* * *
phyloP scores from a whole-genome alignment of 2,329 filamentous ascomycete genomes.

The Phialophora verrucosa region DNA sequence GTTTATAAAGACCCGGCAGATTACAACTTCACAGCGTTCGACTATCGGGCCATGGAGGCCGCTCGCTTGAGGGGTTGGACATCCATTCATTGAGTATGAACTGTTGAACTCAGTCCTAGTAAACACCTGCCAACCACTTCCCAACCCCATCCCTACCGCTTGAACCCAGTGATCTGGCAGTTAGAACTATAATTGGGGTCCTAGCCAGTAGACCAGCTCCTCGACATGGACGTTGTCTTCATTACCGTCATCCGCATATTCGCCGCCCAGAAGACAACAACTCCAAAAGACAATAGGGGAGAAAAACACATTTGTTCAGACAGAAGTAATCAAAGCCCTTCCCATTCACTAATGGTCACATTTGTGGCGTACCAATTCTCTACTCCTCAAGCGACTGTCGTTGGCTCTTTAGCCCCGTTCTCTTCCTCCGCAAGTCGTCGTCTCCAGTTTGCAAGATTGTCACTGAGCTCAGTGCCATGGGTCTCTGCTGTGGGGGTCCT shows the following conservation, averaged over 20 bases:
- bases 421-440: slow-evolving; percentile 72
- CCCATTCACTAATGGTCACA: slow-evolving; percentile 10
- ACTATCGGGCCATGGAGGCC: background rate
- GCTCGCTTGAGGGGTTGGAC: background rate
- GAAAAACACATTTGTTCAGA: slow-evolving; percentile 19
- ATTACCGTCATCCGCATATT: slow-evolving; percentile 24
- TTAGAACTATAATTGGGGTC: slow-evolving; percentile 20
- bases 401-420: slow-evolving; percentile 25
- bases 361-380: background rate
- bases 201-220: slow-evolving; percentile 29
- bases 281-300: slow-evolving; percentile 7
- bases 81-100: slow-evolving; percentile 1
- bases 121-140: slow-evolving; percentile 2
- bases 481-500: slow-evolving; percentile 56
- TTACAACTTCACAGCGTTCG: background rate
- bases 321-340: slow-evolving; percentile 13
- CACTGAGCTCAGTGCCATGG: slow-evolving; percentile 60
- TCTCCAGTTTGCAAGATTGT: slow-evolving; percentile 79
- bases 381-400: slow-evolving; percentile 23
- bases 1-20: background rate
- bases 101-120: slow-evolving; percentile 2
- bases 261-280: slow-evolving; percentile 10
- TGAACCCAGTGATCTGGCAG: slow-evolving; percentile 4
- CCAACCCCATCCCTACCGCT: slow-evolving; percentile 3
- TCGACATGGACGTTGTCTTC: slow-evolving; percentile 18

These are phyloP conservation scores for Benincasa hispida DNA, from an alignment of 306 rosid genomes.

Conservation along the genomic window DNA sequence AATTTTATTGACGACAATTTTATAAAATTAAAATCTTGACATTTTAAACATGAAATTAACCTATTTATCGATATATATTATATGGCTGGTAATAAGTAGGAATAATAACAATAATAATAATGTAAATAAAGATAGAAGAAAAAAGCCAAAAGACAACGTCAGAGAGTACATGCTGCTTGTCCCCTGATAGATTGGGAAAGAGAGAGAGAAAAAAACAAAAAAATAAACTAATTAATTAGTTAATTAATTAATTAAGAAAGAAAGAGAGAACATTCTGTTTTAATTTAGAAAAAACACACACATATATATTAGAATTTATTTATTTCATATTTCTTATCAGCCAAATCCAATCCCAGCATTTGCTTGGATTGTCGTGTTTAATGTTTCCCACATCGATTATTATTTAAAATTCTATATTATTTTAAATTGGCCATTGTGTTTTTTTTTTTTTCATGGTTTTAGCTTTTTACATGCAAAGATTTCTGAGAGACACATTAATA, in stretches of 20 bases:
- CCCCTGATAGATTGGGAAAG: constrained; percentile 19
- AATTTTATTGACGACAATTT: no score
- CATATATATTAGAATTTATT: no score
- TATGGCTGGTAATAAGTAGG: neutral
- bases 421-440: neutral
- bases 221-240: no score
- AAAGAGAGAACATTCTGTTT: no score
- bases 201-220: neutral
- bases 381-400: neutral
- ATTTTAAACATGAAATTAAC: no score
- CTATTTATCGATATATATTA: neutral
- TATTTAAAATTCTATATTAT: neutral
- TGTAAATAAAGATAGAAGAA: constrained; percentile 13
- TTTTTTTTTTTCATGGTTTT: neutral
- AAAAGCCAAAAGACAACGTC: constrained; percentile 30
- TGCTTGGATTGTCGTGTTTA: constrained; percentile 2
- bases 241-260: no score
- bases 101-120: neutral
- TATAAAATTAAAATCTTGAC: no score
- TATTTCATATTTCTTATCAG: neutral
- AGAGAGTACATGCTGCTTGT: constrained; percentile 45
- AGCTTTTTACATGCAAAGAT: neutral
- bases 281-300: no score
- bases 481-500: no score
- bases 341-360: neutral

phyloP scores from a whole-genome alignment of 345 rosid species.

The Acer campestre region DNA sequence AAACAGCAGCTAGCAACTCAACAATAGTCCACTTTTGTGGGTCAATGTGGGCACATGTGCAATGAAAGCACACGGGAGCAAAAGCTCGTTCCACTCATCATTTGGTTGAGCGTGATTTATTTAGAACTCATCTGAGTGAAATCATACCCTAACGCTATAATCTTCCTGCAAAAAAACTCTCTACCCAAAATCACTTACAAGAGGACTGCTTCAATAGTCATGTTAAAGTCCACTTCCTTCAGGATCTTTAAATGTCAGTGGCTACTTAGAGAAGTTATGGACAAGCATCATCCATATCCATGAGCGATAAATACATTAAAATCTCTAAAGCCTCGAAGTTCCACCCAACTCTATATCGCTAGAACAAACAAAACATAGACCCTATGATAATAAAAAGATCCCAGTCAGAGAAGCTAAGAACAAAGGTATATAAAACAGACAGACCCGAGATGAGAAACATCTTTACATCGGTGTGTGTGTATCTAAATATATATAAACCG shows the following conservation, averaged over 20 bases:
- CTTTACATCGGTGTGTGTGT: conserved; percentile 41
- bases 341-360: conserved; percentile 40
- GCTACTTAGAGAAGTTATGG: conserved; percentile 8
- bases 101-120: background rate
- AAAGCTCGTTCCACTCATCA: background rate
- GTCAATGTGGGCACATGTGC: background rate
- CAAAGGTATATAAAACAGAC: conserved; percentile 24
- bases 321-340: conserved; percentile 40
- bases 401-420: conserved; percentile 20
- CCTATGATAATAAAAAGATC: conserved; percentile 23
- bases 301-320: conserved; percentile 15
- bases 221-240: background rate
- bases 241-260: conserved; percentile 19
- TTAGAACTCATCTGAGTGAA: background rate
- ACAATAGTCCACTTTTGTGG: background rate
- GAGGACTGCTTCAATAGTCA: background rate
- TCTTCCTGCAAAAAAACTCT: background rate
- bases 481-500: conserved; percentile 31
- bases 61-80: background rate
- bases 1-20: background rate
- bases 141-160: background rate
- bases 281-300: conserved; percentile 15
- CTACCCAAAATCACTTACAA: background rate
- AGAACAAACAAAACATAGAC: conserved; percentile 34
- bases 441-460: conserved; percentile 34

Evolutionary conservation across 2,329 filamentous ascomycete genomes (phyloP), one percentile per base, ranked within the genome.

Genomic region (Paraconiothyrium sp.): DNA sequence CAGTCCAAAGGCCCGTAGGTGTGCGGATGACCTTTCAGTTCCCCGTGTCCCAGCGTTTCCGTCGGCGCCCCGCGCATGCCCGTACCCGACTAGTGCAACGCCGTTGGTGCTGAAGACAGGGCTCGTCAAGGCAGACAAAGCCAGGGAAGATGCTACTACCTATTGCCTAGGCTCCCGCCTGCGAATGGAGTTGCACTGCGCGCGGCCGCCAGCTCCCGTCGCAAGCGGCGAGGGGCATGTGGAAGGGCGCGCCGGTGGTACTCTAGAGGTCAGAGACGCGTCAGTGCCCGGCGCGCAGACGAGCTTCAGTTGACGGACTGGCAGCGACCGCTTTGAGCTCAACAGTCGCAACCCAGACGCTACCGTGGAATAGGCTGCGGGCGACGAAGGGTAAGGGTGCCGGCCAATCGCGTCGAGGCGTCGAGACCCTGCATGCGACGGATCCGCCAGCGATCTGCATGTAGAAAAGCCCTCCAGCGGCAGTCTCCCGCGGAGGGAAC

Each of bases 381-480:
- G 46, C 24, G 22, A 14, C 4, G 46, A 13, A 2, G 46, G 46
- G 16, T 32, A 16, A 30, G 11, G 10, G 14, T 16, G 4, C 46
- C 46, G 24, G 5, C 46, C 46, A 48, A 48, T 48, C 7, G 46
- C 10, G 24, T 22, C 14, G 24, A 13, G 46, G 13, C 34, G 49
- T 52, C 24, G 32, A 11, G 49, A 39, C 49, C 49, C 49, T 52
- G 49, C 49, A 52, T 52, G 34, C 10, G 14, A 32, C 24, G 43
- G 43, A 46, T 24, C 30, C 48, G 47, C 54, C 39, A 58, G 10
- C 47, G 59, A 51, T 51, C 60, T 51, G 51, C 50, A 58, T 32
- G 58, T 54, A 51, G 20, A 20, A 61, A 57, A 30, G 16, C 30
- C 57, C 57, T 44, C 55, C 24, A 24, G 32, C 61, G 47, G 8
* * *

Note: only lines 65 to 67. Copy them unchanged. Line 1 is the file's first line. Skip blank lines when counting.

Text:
- bases 401-420: conserved; percentile 20
- CCTATGATAATAAAAAGATC: conserved; percentile 23
- bases 301-320: conserved; percentile 15